Even supporting roles do an outstanding job—Harvey Dent, Rachel Dawes, Commissioner Gordon. I wasn’t sure if the replacement of Katie Homes with Maggie Gyllenhaal was going to bother me or not—I’m a big fan of actor continuity in films—but she did a wonderful job, perhaps surpassing Holmes. I should mention that one thing that really bothered me about Batman Begins was that Holmes constantly talked out of the side of her mouth. Any time there was a touching scene where Bruce Wayne and Rachel Dawes were supposed to be rubbing souls or whatever, I was distracted by her mouth.
That’s not the only reason I think Gyllenhaal did a better job, of course, but it helps.
Gary Oldman as James Gordon also does a great job. Unsure, but not weak, trying to make his city a better place—it all comes through with the character.
Aaron Eckhart as Harvey Dent is equally great.
I would like to go on and on about these characters, but that would require me to cite specific scenes, and I don’t want to ruin anything for anyone.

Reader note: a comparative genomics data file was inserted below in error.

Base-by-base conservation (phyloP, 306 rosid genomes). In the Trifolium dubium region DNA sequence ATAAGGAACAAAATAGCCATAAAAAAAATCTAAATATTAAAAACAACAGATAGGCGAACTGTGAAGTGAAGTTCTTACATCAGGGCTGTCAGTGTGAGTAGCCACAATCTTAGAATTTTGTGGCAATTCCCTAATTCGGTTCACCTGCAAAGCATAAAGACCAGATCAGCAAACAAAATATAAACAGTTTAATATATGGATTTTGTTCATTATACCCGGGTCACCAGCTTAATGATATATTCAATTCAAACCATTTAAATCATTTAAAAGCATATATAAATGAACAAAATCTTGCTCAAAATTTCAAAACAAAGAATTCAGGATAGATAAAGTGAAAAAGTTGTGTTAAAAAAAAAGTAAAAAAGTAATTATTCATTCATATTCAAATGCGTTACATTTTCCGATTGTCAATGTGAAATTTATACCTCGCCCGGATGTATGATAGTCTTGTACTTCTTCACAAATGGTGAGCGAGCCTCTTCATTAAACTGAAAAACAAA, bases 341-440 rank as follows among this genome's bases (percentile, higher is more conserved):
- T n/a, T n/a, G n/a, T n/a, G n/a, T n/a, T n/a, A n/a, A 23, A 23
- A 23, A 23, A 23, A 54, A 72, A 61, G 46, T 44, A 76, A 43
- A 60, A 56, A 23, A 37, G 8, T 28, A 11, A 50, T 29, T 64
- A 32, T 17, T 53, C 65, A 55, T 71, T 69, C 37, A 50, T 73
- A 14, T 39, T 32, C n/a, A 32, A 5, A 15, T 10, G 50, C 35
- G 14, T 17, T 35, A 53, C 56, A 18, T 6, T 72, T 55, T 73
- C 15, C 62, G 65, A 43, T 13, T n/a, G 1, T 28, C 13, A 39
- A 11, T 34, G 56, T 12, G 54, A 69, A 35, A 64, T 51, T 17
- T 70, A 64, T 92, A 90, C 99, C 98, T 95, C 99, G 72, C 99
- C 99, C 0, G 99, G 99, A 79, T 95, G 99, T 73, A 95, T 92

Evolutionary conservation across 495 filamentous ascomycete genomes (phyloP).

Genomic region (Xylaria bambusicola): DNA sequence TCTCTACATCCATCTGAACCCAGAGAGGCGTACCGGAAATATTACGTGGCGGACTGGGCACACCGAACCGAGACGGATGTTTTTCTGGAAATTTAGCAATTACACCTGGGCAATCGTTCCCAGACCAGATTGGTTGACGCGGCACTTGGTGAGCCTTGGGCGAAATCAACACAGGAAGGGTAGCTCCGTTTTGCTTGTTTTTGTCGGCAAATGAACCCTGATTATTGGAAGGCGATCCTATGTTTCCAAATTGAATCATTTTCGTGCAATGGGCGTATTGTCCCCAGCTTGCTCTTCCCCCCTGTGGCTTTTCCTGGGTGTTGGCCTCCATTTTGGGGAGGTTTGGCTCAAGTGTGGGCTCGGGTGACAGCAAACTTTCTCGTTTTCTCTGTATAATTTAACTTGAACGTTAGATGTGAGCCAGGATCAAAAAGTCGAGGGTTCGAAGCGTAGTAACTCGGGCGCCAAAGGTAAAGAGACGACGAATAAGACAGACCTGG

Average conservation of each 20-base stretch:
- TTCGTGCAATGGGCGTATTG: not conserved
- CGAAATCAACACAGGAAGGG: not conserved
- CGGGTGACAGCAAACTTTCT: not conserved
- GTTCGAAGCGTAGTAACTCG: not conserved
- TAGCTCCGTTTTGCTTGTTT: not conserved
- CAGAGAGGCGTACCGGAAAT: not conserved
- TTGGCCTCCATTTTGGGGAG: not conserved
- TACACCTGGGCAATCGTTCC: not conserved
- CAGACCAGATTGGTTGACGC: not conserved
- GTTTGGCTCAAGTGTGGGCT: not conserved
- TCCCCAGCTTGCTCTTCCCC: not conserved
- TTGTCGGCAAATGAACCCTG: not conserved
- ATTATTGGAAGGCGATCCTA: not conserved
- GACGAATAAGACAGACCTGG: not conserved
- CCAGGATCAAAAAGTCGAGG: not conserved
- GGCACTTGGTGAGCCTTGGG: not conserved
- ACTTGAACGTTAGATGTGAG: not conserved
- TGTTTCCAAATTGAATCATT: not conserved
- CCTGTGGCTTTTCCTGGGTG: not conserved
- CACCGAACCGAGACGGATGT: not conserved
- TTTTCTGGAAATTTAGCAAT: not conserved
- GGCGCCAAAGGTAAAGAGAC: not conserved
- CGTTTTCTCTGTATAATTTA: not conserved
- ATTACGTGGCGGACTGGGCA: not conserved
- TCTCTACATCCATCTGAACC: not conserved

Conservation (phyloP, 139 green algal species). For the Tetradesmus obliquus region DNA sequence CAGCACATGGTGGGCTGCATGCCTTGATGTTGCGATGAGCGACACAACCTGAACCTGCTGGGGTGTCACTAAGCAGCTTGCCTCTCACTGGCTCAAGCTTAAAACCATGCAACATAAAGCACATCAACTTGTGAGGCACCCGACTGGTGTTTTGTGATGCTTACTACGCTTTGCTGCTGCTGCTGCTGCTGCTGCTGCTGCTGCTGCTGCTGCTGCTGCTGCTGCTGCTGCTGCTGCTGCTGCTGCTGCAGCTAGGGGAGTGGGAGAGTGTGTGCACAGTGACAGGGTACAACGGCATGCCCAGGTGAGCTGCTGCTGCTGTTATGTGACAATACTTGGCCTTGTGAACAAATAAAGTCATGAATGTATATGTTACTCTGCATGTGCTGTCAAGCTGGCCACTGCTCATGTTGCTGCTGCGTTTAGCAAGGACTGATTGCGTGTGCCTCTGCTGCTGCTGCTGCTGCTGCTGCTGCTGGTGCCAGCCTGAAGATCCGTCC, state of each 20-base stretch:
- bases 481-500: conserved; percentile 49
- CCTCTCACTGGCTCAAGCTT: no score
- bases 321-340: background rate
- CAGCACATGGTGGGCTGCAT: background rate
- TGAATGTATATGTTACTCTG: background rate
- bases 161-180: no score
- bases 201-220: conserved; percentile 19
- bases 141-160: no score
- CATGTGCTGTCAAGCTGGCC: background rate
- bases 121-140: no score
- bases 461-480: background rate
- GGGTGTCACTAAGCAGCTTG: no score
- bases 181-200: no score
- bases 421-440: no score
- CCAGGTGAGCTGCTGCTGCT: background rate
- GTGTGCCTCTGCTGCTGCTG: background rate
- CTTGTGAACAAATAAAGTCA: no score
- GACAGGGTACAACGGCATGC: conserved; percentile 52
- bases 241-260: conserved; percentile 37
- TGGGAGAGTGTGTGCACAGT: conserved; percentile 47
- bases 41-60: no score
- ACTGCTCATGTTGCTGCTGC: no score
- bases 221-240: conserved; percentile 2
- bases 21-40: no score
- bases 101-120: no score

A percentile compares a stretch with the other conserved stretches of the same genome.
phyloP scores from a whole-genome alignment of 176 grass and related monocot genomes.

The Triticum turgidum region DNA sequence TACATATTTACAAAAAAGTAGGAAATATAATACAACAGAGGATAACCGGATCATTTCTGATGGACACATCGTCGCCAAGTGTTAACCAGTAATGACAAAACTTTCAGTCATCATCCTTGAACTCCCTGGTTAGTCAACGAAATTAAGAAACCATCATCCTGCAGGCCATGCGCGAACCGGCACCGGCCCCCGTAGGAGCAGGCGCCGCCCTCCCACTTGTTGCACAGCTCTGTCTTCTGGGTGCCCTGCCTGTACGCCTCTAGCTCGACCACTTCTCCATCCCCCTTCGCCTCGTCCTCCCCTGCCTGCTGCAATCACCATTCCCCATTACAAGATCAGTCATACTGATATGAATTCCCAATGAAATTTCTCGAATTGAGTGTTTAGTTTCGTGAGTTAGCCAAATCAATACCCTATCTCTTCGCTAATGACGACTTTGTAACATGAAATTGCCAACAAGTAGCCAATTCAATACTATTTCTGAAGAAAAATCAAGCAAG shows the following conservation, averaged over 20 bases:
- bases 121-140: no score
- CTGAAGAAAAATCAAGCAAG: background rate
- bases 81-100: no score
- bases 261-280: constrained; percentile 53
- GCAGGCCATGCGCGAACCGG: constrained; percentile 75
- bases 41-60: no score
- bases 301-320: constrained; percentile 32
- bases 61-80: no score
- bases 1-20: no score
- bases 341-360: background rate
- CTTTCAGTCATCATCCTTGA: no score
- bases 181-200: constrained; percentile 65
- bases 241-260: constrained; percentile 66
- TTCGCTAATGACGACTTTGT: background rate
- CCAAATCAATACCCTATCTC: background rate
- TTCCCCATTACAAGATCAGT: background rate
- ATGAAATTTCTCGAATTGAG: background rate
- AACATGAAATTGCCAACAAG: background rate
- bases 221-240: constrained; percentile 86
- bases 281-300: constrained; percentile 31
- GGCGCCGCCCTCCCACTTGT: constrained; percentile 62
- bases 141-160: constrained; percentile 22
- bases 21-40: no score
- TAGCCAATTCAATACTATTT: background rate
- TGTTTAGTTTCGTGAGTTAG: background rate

But rest assured that everyone in this movie does a spectacular job.
Christian Bale has already proven himself as badass enough to be Batman, and Christopher Nolan has proven that he can make a Batman movie. I stand by my opinion that everyone who has tried before can suck dog asshole.
No, no, I don’t want to hear that shit about Tim Burton. Burton didn’t make a Batman movie, he made a Tim Burton movie that happened to have Batman in it. “Look! Look at my amazing vision,” Burton cried with his version of Batman. “Look at the cityscape, at the dark atmosphere I have brought to life!”
“Hey, what was that?”
“That thing that just went flying by. I think it was a car or a plane or something.”
“Oh, that…yeah, that was Batman. But look how I have brought my imagination to life!”
And Joel Schumacher? I will never have the writing skills to describe how I hate that man for defiling a piece of American folklore. He should be set on fire, pissed on, and then buried under Hollywood. As a lesson.